The T30’s Ammo Box

Aberdeen 1

The T30 heavy tank has vague information when it comes to ammunition load. Some claimed it’s only able to fire HE, some said it only has low penetrating AP round, while the others describe it as having high penetrating “M111 AP” and “M112 APCR” that can penetrate 276 mm and 320 mm of armor, respectively.

Some Problems

While some of them are true, there is so little explanation on how the T30 acquired such loadout or achieved such penetration, leading to “what if” situation where the shells are configured according to whatever related sources publicly available.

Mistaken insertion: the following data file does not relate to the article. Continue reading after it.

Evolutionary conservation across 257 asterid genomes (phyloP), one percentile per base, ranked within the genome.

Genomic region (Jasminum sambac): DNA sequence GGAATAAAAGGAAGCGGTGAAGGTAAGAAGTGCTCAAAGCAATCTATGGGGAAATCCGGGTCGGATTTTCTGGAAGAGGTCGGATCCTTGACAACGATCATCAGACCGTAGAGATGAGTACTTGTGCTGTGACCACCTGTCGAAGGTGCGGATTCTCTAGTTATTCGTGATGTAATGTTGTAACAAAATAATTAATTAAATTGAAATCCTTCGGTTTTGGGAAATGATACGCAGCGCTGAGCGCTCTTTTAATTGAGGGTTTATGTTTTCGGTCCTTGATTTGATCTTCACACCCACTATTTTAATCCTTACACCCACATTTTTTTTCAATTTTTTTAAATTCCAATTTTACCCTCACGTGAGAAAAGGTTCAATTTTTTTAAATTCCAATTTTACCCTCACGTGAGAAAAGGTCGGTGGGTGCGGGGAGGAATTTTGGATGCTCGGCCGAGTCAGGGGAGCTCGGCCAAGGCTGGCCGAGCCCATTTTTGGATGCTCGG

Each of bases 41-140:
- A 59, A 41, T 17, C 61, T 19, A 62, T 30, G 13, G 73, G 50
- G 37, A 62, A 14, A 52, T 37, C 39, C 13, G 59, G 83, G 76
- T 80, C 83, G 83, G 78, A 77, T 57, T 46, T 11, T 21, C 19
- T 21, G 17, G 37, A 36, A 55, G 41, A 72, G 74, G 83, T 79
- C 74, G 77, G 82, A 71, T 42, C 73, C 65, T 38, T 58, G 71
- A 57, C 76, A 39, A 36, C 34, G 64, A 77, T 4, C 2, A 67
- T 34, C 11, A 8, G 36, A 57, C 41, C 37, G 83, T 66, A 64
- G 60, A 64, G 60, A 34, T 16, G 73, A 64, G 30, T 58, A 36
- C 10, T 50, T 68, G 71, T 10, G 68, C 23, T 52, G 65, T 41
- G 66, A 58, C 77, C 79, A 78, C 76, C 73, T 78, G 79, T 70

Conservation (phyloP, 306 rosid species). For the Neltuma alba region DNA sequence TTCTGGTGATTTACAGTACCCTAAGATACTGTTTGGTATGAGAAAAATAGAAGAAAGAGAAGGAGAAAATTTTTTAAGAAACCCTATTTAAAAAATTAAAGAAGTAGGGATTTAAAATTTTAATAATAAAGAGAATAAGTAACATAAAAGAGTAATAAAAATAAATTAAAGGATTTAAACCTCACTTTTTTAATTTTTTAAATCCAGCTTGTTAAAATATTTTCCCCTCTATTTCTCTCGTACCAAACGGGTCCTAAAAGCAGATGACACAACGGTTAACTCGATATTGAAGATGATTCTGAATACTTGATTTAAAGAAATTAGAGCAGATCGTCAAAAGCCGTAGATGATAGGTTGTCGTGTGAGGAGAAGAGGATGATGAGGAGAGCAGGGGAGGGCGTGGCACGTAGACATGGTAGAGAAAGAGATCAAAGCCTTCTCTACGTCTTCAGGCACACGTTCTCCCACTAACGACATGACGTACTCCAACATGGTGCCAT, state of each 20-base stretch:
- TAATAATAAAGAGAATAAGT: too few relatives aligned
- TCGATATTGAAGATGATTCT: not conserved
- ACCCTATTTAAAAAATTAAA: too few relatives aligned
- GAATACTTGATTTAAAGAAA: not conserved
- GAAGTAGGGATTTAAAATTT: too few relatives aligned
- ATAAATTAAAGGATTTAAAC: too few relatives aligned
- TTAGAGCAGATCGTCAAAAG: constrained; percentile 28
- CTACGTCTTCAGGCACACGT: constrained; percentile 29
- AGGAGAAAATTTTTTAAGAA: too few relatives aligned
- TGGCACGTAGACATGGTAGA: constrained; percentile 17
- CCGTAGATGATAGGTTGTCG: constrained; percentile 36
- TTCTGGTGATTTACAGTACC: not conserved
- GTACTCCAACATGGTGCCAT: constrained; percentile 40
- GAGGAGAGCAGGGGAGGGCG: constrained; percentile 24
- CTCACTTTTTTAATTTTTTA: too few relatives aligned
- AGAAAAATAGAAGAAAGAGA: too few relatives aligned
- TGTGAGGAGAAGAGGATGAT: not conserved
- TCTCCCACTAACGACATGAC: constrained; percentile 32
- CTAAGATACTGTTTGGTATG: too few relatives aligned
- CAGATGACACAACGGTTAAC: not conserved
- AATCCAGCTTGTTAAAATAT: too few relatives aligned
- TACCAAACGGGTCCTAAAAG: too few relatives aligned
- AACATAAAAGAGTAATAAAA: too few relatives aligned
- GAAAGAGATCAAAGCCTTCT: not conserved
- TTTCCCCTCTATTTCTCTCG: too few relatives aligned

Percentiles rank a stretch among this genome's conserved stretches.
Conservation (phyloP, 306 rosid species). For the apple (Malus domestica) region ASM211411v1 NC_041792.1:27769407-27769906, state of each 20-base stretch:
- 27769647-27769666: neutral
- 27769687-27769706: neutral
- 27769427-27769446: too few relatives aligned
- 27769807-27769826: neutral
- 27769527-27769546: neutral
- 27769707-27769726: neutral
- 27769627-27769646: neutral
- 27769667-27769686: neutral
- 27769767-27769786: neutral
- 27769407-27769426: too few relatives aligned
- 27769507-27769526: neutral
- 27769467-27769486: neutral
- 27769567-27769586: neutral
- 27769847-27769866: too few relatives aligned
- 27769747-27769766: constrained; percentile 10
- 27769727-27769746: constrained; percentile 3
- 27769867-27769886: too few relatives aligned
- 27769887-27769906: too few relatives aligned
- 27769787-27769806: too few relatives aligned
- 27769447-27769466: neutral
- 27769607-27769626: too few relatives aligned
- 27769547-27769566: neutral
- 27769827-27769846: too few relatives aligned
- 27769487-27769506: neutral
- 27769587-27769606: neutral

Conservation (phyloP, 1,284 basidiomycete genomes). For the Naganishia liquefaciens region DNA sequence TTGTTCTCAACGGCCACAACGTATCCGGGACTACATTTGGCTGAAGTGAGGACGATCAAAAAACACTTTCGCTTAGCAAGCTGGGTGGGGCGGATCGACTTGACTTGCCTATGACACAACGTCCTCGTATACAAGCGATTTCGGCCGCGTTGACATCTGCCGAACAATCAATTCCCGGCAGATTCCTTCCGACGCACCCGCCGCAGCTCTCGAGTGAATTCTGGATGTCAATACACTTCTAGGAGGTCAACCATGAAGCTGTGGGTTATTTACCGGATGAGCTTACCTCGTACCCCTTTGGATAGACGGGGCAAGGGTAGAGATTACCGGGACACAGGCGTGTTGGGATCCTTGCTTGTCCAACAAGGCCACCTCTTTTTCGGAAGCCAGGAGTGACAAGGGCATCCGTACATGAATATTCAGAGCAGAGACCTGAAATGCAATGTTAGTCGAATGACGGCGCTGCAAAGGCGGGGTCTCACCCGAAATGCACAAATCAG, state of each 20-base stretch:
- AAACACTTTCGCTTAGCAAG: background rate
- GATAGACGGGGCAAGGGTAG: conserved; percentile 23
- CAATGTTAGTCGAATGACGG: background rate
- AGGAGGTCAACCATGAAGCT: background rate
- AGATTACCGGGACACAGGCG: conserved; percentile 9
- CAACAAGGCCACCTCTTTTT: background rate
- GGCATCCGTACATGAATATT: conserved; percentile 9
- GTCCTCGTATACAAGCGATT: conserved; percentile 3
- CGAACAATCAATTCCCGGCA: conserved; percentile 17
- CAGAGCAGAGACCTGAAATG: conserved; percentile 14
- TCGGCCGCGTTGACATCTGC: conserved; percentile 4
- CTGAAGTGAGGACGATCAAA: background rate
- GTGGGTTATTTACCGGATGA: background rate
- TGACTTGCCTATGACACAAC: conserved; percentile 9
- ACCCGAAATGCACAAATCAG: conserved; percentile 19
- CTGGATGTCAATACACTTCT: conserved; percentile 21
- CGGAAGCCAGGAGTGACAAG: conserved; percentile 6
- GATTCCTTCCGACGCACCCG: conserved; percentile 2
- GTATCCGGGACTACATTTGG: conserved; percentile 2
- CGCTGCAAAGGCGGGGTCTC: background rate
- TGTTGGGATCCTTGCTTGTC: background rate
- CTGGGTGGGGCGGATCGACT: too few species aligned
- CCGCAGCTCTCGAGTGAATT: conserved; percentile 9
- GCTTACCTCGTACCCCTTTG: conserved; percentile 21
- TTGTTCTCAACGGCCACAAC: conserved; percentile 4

1. It only fires HE shell

The most common misconception about the T30 is that it only has HE shell. Some people claimed so due to the reason that it’s armed with a massive, but low velocity 155 mm T7 gun used for anti-fortification and destroying building, instead of dedicated anti-tank gun such as the 105 mm T5E1 mounted on the T29. Although it’s understandable since many referenced the source from R.P. Hunnicutt’s book; Firepower – A History of the American Heavy Tank.

Firepower: 155 mm T7
As you can see here, it only has a HE shell with unknown designation for the 155 mm T7.

2. It fires low penetrating AP round

Information available from certain WWII forum usually points out that the 155 mm “AP” fired from 155 mm T7 was unsatisfactory and only resulted in low anti-tank penetration performance from velocity loss. I will explain this later below.